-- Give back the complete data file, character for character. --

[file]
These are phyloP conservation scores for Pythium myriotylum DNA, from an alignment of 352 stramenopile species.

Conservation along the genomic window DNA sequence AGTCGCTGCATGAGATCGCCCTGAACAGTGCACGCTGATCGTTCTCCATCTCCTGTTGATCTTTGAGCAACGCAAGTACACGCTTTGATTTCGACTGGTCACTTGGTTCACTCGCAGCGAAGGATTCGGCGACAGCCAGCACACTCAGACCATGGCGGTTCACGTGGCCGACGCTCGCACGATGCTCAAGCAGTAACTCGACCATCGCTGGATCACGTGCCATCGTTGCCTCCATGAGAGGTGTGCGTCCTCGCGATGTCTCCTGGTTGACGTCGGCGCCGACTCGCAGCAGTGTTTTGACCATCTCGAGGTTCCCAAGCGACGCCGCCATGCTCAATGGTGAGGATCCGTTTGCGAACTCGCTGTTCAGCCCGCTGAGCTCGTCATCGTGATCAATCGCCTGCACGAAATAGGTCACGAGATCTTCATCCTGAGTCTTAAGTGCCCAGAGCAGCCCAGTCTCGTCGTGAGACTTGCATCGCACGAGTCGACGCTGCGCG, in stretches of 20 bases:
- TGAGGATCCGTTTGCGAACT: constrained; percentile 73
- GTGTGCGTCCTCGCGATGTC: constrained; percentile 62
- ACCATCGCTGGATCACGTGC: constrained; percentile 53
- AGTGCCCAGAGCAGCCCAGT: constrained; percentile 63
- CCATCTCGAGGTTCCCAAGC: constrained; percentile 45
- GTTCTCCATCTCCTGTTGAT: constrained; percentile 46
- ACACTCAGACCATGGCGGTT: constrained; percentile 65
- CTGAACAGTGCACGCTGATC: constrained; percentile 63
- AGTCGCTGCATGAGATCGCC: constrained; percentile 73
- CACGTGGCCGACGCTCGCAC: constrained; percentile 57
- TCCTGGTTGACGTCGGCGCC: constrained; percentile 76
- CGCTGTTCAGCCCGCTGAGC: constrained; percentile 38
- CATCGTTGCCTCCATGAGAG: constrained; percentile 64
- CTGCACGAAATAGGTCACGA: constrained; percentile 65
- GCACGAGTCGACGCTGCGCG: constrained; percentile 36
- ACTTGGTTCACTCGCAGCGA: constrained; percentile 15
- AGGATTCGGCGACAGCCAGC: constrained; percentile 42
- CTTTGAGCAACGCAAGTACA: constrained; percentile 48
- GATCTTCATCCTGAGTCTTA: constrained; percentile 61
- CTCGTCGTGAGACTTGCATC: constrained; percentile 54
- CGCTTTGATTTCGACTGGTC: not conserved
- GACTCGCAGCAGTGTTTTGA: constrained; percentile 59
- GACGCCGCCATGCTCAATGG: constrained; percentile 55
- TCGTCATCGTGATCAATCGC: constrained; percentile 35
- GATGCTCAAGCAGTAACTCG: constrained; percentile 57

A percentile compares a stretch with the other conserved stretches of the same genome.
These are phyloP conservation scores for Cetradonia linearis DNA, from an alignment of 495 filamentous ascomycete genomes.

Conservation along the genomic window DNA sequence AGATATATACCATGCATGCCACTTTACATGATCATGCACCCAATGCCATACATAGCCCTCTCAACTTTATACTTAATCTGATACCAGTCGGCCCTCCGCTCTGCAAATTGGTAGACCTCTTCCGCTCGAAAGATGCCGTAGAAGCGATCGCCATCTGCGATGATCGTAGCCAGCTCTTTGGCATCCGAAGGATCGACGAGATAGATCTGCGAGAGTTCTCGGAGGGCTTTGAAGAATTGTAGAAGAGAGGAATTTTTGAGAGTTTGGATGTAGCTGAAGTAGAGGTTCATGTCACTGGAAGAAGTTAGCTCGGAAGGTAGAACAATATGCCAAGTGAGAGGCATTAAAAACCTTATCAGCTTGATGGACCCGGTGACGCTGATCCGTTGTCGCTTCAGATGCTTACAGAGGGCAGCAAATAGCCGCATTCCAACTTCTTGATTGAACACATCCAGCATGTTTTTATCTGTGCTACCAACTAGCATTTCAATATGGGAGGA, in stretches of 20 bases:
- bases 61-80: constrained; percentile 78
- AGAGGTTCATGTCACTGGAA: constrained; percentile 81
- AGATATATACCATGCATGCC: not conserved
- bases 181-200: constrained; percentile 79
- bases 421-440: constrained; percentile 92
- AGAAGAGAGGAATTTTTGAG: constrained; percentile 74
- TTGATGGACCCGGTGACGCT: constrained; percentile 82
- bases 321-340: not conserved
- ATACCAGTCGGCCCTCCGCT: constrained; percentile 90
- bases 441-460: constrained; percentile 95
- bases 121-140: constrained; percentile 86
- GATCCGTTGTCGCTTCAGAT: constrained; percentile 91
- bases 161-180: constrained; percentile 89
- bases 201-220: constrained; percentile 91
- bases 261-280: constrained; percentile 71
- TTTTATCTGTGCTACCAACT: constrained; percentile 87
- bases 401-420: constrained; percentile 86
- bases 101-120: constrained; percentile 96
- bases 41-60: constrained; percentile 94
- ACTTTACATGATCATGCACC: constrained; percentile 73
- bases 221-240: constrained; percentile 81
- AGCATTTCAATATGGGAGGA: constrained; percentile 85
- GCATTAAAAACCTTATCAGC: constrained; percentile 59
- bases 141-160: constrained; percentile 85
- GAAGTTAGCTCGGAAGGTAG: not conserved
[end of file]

These are phyloP conservation scores for Pythium myriotylum DNA, from an alignment of 352 stramenopile species.

Conservation along the genomic window DNA sequence AGTCGCTGCATGAGATCGCCCTGAACAGTGCACGCTGATCGTTCTCCATCTCCTGTTGATCTTTGAGCAACGCAAGTACACGCTTTGATTTCGACTGGTCACTTGGTTCACTCGCAGCGAAGGATTCGGCGACAGCCAGCACACTCAGACCATGGCGGTTCACGTGGCCGACGCTCGCACGATGCTCAAGCAGTAACTCGACCATCGCTGGATCACGTGCCATCGTTGCCTCCATGAGAGGTGTGCGTCCTCGCGATGTCTCCTGGTTGACGTCGGCGCCGACTCGCAGCAGTGTTTTGACCATCTCGAGGTTCCCAAGCGACGCCGCCATGCTCAATGGTGAGGATCCGTTTGCGAACTCGCTGTTCAGCCCGCTGAGCTCGTCATCGTGATCAATCGCCTGCACGAAATAGGTCACGAGATCTTCATCCTGAGTCTTAAGTGCCCAGAGCAGCCCAGTCTCGTCGTGAGACTTGCATCGCACGAGTCGACGCTGCGCG, in stretches of 20 bases:
- TGAGGATCCGTTTGCGAACT: constrained; percentile 73
- GTGTGCGTCCTCGCGATGTC: constrained; percentile 62
- ACCATCGCTGGATCACGTGC: constrained; percentile 53
- AGTGCCCAGAGCAGCCCAGT: constrained; percentile 63
- CCATCTCGAGGTTCCCAAGC: constrained; percentile 45
- GTTCTCCATCTCCTGTTGAT: constrained; percentile 46
- ACACTCAGACCATGGCGGTT: constrained; percentile 65
- CTGAACAGTGCACGCTGATC: constrained; percentile 63
- AGTCGCTGCATGAGATCGCC: constrained; percentile 73
- CACGTGGCCGACGCTCGCAC: constrained; percentile 57
- TCCTGGTTGACGTCGGCGCC: constrained; percentile 76
- CGCTGTTCAGCCCGCTGAGC: constrained; percentile 38
- CATCGTTGCCTCCATGAGAG: constrained; percentile 64
- CTGCACGAAATAGGTCACGA: constrained; percentile 65
- GCACGAGTCGACGCTGCGCG: constrained; percentile 36
- ACTTGGTTCACTCGCAGCGA: constrained; percentile 15
- AGGATTCGGCGACAGCCAGC: constrained; percentile 42
- CTTTGAGCAACGCAAGTACA: constrained; percentile 48
- GATCTTCATCCTGAGTCTTA: constrained; percentile 61
- CTCGTCGTGAGACTTGCATC: constrained; percentile 54
- CGCTTTGATTTCGACTGGTC: not conserved
- GACTCGCAGCAGTGTTTTGA: constrained; percentile 59
- GACGCCGCCATGCTCAATGG: constrained; percentile 55
- TCGTCATCGTGATCAATCGC: constrained; percentile 35
- GATGCTCAAGCAGTAACTCG: constrained; percentile 57

A percentile compares a stretch with the other conserved stretches of the same genome.
These are phyloP conservation scores for Cetradonia linearis DNA, from an alignment of 495 filamentous ascomycete genomes.

Conservation along the genomic window DNA sequence AGATATATACCATGCATGCCACTTTACATGATCATGCACCCAATGCCATACATAGCCCTCTCAACTTTATACTTAATCTGATACCAGTCGGCCCTCCGCTCTGCAAATTGGTAGACCTCTTCCGCTCGAAAGATGCCGTAGAAGCGATCGCCATCTGCGATGATCGTAGCCAGCTCTTTGGCATCCGAAGGATCGACGAGATAGATCTGCGAGAGTTCTCGGAGGGCTTTGAAGAATTGTAGAAGAGAGGAATTTTTGAGAGTTTGGATGTAGCTGAAGTAGAGGTTCATGTCACTGGAAGAAGTTAGCTCGGAAGGTAGAACAATATGCCAAGTGAGAGGCATTAAAAACCTTATCAGCTTGATGGACCCGGTGACGCTGATCCGTTGTCGCTTCAGATGCTTACAGAGGGCAGCAAATAGCCGCATTCCAACTTCTTGATTGAACACATCCAGCATGTTTTTATCTGTGCTACCAACTAGCATTTCAATATGGGAGGA, in stretches of 20 bases:
- bases 61-80: constrained; percentile 78
- AGAGGTTCATGTCACTGGAA: constrained; percentile 81
- AGATATATACCATGCATGCC: not conserved
- bases 181-200: constrained; percentile 79
- bases 421-440: constrained; percentile 92
- AGAAGAGAGGAATTTTTGAG: constrained; percentile 74
- TTGATGGACCCGGTGACGCT: constrained; percentile 82
- bases 321-340: not conserved
- ATACCAGTCGGCCCTCCGCT: constrained; percentile 90
- bases 441-460: constrained; percentile 95
- bases 121-140: constrained; percentile 86
- GATCCGTTGTCGCTTCAGAT: constrained; percentile 91
- bases 161-180: constrained; percentile 89
- bases 201-220: constrained; percentile 91
- bases 261-280: constrained; percentile 71
- TTTTATCTGTGCTACCAACT: constrained; percentile 87
- bases 401-420: constrained; percentile 86
- bases 101-120: constrained; percentile 96
- bases 41-60: constrained; percentile 94
- ACTTTACATGATCATGCACC: constrained; percentile 73
- bases 221-240: constrained; percentile 81
- AGCATTTCAATATGGGAGGA: constrained; percentile 85
- GCATTAAAAACCTTATCAGC: constrained; percentile 59
- bases 141-160: constrained; percentile 85
- GAAGTTAGCTCGGAAGGTAG: not conserved